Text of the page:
• Katherine Bull

    Come on! LinkedIn isn’t totally useless. It reminded me today that I’ve been at my job for seven years. That’s useful, right? Not. 🙂 LinkedIn has become increasingly creepy. The “who’s viewed your profile” messages makes me want to never click on anyone’s profile for fear they will say “I have a GREAT book idea!” just because I looked at their profile. Ugh.

    I like Facebook but I have been very diligent about keeping people on certain lists. Like if I want to post something about politics that is liberal (which is what I am) I have a “Friends except Conservatives” list. I don’t shy away from debate but I really don’t want to say for the 100th time “1 in 4 kids go hungry in our country” every time someone argues that we should reduce government assistance. There’s no point; there’s such a fundamental ideological difference.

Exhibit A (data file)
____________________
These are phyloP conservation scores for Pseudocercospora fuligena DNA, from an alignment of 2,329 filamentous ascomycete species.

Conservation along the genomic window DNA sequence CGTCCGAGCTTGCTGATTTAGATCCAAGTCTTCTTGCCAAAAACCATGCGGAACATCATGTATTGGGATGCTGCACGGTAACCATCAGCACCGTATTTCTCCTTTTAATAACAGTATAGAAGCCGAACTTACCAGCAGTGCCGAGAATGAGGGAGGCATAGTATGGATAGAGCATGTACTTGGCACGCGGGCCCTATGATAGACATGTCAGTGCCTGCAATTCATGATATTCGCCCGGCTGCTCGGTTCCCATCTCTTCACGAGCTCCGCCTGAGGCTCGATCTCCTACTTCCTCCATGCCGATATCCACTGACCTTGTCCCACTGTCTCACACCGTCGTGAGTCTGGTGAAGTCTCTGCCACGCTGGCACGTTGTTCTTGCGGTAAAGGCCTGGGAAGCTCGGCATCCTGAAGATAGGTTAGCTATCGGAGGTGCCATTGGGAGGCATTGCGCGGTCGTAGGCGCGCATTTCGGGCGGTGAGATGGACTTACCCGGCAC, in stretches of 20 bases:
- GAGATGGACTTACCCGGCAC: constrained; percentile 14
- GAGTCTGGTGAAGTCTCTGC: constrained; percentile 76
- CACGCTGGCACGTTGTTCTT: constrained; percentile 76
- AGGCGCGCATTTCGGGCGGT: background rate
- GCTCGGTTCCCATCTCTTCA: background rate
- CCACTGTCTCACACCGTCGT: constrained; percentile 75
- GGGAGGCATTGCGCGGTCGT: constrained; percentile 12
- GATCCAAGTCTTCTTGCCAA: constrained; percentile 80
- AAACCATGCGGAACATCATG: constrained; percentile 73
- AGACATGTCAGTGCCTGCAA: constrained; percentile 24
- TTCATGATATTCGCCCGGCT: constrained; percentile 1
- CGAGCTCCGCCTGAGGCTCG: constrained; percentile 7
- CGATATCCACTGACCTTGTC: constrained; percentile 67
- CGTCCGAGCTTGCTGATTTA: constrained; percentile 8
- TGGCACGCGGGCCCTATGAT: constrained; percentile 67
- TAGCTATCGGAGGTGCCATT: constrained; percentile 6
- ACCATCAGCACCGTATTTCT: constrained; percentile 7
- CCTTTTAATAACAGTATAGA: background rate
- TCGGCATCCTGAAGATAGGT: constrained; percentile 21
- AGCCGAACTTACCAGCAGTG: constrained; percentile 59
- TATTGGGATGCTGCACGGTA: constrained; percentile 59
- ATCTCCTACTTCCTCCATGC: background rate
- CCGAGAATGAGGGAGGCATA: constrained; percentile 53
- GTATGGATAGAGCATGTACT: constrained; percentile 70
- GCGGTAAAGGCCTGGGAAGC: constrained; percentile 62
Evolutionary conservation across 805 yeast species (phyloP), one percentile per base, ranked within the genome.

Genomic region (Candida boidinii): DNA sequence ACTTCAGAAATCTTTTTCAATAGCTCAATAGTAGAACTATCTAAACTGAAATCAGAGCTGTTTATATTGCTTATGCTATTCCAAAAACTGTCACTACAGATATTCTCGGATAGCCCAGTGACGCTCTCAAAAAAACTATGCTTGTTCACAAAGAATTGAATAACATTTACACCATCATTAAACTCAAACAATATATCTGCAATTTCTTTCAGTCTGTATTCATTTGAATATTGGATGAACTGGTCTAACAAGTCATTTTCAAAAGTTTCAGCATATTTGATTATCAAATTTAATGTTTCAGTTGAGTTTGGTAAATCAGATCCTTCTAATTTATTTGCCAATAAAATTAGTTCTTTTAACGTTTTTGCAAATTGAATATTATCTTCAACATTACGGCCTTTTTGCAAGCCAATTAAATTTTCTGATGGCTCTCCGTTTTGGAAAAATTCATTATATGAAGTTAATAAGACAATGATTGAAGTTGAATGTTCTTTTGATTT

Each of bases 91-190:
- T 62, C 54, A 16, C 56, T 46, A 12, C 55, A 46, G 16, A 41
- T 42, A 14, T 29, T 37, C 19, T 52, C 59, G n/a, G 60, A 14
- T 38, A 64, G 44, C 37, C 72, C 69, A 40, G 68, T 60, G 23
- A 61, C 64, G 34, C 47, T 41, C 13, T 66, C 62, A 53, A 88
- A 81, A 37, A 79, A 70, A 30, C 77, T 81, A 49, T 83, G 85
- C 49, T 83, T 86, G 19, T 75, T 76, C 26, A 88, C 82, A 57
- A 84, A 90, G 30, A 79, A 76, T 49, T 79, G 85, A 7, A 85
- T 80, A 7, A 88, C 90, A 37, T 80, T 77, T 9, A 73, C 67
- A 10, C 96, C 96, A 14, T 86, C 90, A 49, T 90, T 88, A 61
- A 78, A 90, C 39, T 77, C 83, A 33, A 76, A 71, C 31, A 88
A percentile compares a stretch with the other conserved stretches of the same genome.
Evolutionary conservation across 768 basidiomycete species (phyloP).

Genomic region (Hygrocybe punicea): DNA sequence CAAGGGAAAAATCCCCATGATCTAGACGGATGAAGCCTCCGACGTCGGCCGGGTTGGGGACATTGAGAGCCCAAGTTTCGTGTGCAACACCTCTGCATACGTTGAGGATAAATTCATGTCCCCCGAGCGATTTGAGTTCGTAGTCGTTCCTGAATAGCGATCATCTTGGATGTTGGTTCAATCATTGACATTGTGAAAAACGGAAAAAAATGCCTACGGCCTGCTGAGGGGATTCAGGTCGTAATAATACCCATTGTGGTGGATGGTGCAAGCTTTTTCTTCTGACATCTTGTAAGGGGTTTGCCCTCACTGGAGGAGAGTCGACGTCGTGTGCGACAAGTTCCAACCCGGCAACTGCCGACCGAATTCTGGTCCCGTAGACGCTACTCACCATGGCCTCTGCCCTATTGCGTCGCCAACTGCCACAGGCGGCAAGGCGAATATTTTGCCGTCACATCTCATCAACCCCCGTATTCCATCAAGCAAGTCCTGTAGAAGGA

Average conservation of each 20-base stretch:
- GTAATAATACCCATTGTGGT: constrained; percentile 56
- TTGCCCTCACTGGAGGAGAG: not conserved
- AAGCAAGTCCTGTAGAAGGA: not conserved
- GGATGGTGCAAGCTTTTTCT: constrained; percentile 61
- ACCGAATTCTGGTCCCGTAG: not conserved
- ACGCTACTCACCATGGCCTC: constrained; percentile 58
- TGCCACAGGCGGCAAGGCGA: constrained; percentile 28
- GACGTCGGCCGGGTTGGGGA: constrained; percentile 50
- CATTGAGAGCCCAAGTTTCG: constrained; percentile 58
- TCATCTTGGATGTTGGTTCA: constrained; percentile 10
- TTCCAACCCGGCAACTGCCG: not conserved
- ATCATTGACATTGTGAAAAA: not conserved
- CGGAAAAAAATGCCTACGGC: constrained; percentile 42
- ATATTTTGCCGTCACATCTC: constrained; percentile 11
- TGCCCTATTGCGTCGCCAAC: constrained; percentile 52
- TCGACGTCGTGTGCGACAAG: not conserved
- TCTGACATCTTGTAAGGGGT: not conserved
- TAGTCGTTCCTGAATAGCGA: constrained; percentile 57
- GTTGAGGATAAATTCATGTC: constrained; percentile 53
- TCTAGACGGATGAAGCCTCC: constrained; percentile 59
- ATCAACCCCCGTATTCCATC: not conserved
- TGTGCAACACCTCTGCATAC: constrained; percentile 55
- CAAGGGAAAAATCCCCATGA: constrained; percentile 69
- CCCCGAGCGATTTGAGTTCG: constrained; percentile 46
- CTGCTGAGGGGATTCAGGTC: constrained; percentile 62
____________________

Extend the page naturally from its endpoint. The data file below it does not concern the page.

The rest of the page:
• Oh, PLEASE tell me how to create a Friends except Conservatives list on Facebook.

      • Katherine Bull

        Super easy! Just create a list and do the “Except” and start clicking people you do NOT want to see those posts. I also have “Close Friends” “Friends except Acquaintances” “Friends except Work” You just have to be super diligent about tagging people so you can put them on the list. Especially right after you accept a Friend request.

  • I almost never go to Twitter anymore. I’m not sure how to do the list thing, but I guess I’ll head there now and try to figure it out.

  • Natalie Rea

    Enjoyed this and think it will resonate with many of us “old-timers” 🙂

  • Cecilia